By Ashley Armstrong
I’ve always loved a challenge. Running bleachers during off-season was my favorite part of high school athletics. My husband and I led rock climbing and hiking trips early on in our marriage. We even hitch-hiked through the Alps for graduate school credit, sharing Jesus with local outdoor athletes.
I had been personal training for eight years when we found out we were pregnant with our first little athlete. At 17 weeks, the ultrasound tech escorted us into a room where we were told our son (it’s a boy!) had spina bifida. Spina-what? His skull was measuring too large. He could have brain damage. His spine was exposed. He may never walk—much less play soccer.
Our gender reveal didn’t consist of balloon-popping confetti. Instead, we cried ourselves to sleep for weeks. I thought it was my fault, and I was angry. I had done everything right, from eating clean to taking my prenatal vitamins. My massive pride was like a cinder-block wall, offering the illusion of protection from the pain deep inside. Why, Lord?
On our faces in his freshly-painted nursery, we begged God to heal our newborn, Finn. But He didn’t—at least not in the exact or immediate way we wanted. After Finn was born, we faced some dark days and diagnoses, including eight surgeries before his first birthday. But we also witnessed many miracles. I wrestled with God for months and, exhausted, finally settled on: Heal him, Lord. But like those three boys in the fiery furnace, “even if You do not …” I will serve You. My life is Yours.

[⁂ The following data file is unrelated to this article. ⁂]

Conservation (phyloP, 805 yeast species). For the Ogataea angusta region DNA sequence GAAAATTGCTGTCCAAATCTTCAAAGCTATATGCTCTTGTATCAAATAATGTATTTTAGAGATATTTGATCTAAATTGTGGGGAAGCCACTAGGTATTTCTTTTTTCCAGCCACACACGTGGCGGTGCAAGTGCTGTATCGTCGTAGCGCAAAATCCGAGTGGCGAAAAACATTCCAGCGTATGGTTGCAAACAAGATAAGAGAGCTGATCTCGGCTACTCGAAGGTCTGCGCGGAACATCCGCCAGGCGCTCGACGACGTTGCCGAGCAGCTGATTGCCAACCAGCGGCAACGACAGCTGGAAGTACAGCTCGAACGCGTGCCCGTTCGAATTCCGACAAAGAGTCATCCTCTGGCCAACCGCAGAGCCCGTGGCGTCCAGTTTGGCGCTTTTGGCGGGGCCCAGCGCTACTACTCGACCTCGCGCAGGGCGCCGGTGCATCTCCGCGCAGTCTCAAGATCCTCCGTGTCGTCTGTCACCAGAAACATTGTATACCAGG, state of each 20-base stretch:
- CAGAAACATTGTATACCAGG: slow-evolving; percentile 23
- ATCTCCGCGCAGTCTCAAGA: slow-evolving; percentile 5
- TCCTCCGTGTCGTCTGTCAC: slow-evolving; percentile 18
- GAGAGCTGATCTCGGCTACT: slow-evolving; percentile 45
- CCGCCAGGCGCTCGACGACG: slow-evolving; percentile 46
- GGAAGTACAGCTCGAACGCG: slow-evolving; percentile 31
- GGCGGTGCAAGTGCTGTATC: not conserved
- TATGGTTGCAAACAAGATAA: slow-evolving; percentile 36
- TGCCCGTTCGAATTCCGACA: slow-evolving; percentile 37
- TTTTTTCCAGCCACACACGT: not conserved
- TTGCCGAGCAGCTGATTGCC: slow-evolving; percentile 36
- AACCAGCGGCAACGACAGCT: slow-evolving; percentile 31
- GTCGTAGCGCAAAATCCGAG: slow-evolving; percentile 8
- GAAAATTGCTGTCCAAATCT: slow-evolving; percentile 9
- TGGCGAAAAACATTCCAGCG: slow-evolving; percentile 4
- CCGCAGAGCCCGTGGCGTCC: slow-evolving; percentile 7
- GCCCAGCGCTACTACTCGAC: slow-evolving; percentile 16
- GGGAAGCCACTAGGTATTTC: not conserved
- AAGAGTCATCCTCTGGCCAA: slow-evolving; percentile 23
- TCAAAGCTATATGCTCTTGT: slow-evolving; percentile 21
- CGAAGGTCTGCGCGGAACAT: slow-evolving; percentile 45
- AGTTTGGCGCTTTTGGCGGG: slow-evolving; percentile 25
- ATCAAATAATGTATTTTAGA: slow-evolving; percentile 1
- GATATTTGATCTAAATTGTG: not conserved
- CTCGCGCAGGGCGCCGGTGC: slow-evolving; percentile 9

We knew our attitude toward Finn’s disability would become his own, so we taught him that he can. In our family, we do hard things. After all, our last name is Armstrong. Finn is now 6 years old and has been using a wheelchair since he was around 15 months. He’s competed in adaptive sporting events and, last Christmas, even asked for a soccer ball. His little sister, Paisley, adores him, as do my husband and I. He’s a gift to our whole family—a daily reminder to depend on God and not back down from a challenge.
I’m a better follower of Christ and personal trainer because of Finn. His story can make you better, as well. Whatever you can do with whatever gifts you’ve been given, use them for the glory of God.
1. Do you trust God, even if He doesn’t come through in the way you want?
2. What gifts has He given you?
3. Are you wasting those gifts or using them for His glory?